Best Practice: Boiler-feed pump variable-frequency-drive project

Klamath Cogeneration Plant

Challenge. In today’s energy market our plant is routinely required to cycle load and, often times, is completely off. Most plant equipment has been designed to run at 100% capacity which is not always required and thus wastes energy. The plant staff was challenged to assess all plant equipment and functions to find energy savings sustainable throughout the life of the plant.

Solution. A search of energy conservation projects was conducted by site personnel and aided by an independent engineering group that facilitated the qualifying of energy saving incentives from the state. Numerous items were identified and put through a cost-benefit analysis and parasitic-load studies. The BFPs were designed such that they operate only at full output, recirculating feedwater when the unit is less than full load. Consuming 17,547 MWh/yr, the feed pumps were identified as the lead consumer in the parasitic-load study. Additionally, the project was eligible for state financial incentives which brought the payback time to an attractive duration.

Two state agencies were involved with this energy-saving project. The first agency reviews projects statewide and selects those that provide the greatest rewards. In this case, we qualified for a cash incentive from the agency to allow a reduction in the payback period from 2.82 to 1.5 years. The second agency uses the assessment from the first agency and provides a 35% tax credit that is distributed over a five-year period.

The facility is configured with two HRSGs, each having two 100%-capacity boiler feedwater pumps which were designed to operate continuously at full load. Each BFP is driven by a 2300-hp, 4160-V electric motor and the flow of feedwater to the high- and intermediate-pressure steam drums is regulated by independent feedwater regulating valves. The BFP also supplies water to the fuel-gas heater and numerous desuperheaters throughout the plant.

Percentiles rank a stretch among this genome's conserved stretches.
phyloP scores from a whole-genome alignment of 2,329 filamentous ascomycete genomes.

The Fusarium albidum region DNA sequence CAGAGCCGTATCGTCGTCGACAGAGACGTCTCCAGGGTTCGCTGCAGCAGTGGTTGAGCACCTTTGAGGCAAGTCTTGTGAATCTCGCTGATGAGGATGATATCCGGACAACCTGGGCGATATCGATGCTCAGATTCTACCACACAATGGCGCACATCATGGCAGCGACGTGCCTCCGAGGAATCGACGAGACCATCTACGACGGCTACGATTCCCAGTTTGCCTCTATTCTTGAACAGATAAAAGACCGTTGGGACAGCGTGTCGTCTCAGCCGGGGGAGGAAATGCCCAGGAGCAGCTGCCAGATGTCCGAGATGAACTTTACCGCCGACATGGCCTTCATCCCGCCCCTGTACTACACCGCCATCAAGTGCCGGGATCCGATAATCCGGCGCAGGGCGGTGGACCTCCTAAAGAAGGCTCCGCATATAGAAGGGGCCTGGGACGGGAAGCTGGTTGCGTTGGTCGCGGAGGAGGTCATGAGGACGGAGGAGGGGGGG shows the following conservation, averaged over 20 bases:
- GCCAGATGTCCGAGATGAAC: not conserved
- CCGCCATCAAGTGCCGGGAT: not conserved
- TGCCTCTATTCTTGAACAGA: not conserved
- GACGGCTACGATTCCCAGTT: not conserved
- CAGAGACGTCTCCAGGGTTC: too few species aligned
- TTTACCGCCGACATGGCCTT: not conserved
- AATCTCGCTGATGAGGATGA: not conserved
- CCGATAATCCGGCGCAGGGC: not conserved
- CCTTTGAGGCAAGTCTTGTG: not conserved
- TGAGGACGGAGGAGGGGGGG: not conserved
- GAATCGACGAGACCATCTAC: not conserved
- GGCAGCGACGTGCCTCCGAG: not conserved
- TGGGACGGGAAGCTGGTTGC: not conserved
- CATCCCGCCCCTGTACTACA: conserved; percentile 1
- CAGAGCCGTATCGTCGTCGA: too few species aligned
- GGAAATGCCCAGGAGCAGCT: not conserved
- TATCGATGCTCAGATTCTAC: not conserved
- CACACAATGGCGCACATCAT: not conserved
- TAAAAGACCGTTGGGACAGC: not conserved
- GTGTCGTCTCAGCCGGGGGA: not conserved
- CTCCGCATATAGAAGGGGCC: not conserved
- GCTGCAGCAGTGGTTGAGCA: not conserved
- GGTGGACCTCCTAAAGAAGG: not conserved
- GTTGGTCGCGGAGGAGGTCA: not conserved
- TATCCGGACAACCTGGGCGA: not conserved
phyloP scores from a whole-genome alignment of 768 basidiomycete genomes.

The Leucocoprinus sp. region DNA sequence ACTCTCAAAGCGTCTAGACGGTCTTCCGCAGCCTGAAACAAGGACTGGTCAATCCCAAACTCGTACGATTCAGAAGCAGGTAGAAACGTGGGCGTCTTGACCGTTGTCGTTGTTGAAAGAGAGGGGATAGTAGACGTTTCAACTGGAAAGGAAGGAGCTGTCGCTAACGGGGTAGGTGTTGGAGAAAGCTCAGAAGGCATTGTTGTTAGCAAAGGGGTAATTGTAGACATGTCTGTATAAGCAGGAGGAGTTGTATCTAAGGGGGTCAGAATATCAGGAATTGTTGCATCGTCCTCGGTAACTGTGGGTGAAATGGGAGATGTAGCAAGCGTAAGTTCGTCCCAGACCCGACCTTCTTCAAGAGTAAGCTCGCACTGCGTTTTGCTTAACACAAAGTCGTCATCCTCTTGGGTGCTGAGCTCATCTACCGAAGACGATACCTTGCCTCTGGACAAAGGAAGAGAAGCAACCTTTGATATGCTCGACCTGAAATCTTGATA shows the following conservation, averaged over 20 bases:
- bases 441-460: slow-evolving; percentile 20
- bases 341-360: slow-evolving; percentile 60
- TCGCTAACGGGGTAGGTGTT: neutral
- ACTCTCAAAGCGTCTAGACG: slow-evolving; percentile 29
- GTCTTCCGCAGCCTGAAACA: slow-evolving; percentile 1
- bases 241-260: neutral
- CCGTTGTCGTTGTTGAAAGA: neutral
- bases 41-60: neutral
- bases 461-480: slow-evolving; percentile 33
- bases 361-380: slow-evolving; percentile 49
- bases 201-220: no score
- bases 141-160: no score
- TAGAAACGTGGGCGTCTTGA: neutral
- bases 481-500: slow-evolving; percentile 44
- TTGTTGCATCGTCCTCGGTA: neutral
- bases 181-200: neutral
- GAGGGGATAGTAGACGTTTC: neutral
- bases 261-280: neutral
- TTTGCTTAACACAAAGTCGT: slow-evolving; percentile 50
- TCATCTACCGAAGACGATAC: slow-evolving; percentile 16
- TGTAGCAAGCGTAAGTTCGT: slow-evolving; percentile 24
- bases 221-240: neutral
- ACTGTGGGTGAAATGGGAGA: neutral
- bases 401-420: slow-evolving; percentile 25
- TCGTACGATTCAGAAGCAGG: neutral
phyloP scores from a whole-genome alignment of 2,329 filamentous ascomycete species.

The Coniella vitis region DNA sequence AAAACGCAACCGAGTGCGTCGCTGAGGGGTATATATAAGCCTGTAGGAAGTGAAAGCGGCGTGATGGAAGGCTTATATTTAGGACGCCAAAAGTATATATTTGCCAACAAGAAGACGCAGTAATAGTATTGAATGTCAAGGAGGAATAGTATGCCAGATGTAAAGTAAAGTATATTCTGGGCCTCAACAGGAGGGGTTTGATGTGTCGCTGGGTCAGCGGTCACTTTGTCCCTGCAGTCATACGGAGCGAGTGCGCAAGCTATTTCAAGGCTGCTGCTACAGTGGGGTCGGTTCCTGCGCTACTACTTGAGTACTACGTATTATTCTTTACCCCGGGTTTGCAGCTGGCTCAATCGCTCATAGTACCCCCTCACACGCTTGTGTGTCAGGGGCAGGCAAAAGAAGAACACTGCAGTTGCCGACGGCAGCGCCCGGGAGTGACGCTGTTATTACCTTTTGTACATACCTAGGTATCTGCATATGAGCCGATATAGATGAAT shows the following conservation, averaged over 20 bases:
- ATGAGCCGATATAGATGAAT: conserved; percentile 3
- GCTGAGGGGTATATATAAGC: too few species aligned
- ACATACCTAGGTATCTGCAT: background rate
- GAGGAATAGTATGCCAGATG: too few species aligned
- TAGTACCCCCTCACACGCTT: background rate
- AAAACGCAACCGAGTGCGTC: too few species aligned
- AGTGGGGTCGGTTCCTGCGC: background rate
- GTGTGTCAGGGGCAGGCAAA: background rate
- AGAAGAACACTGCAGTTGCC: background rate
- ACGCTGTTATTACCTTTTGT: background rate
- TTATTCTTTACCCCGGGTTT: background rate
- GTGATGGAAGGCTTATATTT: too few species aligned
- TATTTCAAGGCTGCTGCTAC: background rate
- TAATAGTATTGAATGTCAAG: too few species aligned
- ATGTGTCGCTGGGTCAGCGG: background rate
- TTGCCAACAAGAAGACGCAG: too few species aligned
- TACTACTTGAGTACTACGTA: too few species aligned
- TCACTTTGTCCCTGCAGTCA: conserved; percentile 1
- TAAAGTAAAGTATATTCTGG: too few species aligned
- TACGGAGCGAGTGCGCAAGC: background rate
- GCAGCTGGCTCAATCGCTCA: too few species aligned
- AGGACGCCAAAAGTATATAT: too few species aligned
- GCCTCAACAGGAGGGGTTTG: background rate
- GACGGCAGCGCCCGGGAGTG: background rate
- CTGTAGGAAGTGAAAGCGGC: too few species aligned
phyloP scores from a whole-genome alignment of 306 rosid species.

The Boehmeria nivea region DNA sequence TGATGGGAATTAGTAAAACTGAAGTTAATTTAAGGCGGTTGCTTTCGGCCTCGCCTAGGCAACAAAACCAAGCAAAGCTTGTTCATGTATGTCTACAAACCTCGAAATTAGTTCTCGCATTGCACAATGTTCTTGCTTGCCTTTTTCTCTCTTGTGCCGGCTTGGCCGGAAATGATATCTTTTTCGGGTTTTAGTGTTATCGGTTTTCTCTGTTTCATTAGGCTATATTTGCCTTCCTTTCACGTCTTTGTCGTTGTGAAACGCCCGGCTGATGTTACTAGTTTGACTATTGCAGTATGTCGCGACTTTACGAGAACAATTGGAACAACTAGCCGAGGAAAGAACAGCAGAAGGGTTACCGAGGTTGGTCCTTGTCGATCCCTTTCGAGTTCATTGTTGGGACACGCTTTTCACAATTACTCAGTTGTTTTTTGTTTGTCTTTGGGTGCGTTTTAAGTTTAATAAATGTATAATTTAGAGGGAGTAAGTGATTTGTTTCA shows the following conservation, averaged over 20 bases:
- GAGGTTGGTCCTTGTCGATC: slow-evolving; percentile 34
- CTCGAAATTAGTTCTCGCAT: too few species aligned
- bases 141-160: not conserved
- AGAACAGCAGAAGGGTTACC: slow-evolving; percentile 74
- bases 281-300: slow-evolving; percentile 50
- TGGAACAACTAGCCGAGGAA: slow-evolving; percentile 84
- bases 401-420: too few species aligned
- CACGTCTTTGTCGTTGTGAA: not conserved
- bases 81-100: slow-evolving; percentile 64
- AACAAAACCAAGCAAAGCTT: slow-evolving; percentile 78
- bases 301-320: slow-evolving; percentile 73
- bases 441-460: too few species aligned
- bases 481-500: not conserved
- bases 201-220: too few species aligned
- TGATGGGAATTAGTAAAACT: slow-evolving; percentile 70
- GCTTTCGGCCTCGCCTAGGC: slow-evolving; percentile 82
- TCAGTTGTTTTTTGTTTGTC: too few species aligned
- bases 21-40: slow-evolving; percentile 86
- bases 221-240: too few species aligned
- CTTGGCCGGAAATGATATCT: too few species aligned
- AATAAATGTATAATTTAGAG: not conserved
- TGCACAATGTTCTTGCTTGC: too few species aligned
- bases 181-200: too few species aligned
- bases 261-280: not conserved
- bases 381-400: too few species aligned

One pump from each HRSG was selected to receive a VFW with the redundant pump allowed to operate at its 100% operating point when called upon. Normal operation is with the VFD controlled BFP as the primary pump.

A tremendous amount of research was required to find a manufacturer that could provide the necessary equipment as well as the customer service and assistance we desired. Because of the complexity of the plant systems, a great deal of control logic and testing was also necessary. The plant personnel developed a detailed specification of what was required of the VFD manufacturer. Toshiba was selected as the VFD of choice and work began on the electrical, instrumentation, and installation of the drives.

Results. The drives were installed in spring 2006 and have been integrated into the plant’s DCS system. With the help of our independent engineering group, we estimated an annual saving of 7870 MWh and we are well on our way to meeting that target. At the plant’s minimum load (60%) the hourly saving per pump is 1 MWh and at base load (100%) the saving is 0.20 MWh. As noted above, the payback prior to any energy-saving incentive was 2.82 years. With the combination of two incentives from state agencies the current payback in years is 0.78. Work is in progress to evaluate VFD retrofits on other large motor-driven pumps and their possible qualification for state incentives.